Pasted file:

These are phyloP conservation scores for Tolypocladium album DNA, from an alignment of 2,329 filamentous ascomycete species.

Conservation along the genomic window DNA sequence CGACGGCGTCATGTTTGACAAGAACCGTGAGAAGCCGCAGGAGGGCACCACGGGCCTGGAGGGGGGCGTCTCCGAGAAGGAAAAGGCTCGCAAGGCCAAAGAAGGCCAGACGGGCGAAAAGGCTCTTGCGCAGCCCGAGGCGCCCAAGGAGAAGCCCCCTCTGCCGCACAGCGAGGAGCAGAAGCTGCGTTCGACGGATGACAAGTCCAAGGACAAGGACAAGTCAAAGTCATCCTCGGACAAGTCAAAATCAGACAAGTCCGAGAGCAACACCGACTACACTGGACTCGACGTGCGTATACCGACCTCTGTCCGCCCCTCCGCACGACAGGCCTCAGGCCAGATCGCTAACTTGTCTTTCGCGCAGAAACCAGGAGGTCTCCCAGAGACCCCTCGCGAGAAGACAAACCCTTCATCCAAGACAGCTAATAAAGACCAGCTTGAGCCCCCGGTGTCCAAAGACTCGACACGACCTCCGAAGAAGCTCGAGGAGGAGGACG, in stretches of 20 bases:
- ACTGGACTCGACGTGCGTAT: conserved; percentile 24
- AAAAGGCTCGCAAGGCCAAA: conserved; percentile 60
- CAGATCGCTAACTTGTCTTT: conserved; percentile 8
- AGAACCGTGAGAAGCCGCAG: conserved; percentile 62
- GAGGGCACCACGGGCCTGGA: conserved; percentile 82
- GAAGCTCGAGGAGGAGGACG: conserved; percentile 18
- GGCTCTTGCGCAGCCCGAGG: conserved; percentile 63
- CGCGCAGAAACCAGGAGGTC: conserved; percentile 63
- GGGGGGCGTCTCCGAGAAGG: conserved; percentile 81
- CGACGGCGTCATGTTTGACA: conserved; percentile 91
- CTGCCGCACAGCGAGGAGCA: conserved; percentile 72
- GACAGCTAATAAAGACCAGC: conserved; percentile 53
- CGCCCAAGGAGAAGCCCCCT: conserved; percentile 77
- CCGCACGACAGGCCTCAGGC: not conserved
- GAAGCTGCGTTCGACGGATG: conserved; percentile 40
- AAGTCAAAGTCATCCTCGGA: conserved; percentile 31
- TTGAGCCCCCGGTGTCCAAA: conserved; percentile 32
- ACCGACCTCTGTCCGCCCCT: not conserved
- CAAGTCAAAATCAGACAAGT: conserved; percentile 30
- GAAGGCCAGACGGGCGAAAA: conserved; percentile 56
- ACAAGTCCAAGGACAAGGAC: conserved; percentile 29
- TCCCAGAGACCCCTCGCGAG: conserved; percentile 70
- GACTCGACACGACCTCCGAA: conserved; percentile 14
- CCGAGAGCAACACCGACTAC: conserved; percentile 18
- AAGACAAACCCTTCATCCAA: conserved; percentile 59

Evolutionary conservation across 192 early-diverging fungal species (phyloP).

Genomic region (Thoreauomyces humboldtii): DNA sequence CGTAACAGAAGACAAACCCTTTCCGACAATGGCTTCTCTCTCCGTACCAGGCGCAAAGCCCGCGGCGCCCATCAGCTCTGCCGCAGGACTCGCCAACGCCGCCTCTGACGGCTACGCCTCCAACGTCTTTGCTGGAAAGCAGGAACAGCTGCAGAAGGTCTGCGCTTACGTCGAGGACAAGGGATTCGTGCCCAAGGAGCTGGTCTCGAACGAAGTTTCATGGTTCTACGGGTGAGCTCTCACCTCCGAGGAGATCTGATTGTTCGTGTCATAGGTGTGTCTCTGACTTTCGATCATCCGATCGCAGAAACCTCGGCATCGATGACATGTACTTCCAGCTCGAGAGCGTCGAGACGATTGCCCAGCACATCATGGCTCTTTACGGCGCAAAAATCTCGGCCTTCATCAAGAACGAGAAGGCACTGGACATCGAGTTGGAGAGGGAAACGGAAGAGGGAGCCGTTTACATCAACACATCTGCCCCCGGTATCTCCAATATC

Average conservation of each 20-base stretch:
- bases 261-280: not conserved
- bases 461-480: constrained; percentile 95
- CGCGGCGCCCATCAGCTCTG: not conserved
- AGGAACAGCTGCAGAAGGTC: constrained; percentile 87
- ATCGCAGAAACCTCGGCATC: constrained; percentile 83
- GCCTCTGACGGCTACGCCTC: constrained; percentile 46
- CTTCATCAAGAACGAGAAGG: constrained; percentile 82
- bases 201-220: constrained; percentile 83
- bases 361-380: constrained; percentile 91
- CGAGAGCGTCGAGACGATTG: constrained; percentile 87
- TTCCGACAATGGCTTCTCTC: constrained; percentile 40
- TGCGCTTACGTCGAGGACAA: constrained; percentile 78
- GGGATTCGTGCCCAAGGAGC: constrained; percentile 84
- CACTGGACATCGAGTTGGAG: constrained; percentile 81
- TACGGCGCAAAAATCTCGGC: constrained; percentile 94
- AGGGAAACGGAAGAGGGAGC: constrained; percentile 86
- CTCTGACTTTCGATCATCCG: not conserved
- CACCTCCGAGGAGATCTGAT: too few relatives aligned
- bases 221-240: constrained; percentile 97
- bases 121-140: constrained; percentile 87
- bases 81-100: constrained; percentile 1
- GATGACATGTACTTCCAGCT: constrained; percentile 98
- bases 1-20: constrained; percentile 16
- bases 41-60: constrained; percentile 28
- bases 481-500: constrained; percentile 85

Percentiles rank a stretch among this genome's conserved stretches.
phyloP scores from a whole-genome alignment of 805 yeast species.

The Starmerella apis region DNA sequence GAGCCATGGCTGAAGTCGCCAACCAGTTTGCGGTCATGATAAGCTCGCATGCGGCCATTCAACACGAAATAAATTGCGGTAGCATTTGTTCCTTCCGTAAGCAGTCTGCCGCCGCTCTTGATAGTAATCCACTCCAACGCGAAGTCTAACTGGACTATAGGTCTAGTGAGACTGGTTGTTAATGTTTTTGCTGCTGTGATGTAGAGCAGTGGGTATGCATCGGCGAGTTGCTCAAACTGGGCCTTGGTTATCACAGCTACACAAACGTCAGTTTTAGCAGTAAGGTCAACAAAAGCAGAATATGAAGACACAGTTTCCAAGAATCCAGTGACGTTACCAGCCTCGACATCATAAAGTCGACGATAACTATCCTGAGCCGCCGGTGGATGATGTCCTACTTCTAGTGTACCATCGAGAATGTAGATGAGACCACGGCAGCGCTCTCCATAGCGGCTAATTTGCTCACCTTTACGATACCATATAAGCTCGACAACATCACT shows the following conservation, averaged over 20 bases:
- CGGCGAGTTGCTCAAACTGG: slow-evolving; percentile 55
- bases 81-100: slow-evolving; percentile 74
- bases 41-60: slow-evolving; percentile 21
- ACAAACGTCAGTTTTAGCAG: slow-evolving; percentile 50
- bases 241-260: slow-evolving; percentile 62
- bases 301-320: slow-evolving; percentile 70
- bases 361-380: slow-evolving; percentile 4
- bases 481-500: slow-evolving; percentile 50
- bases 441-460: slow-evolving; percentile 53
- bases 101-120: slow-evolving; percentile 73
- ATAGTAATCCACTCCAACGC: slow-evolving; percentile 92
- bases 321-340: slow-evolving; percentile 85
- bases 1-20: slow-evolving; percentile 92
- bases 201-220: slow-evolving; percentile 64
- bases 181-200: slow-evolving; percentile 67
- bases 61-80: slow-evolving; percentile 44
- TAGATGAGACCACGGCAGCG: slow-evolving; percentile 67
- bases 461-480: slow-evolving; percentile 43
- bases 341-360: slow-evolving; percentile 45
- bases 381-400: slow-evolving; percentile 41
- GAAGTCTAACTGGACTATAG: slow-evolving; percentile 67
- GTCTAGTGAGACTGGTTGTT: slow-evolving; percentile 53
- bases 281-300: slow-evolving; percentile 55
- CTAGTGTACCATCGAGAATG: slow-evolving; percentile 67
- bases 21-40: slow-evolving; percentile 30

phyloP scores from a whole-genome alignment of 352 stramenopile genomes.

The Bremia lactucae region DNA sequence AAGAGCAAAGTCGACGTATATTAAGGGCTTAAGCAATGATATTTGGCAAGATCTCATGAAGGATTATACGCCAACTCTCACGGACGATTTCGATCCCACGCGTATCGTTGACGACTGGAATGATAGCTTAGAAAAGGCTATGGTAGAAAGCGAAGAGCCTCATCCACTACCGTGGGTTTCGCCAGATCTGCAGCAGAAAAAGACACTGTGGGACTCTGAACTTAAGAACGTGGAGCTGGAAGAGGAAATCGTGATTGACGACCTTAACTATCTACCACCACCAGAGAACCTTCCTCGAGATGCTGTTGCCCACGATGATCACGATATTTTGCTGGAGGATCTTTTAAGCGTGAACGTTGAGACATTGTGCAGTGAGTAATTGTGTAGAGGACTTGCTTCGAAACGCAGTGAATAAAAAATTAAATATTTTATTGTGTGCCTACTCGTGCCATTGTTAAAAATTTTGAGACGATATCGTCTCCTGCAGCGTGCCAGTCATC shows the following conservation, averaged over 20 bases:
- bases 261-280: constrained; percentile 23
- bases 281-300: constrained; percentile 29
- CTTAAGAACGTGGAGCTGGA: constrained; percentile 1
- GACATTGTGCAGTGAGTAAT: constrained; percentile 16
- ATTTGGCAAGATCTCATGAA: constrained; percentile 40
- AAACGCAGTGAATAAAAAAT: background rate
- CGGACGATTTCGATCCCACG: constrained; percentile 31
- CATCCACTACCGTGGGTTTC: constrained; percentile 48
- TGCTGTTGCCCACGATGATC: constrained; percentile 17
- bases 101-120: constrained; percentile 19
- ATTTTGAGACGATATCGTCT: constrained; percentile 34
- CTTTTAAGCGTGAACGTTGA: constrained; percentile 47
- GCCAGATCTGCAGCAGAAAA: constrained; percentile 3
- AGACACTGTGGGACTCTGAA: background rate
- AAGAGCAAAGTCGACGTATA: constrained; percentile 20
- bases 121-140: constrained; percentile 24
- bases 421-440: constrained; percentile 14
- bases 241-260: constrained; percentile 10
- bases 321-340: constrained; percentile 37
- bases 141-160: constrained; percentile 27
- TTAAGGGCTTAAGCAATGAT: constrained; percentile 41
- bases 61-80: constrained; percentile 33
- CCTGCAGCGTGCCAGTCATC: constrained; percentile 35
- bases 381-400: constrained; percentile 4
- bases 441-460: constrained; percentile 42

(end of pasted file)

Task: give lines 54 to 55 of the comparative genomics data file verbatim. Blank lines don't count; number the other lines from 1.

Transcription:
- bases 41-60: constrained; percentile 28
- bases 481-500: constrained; percentile 85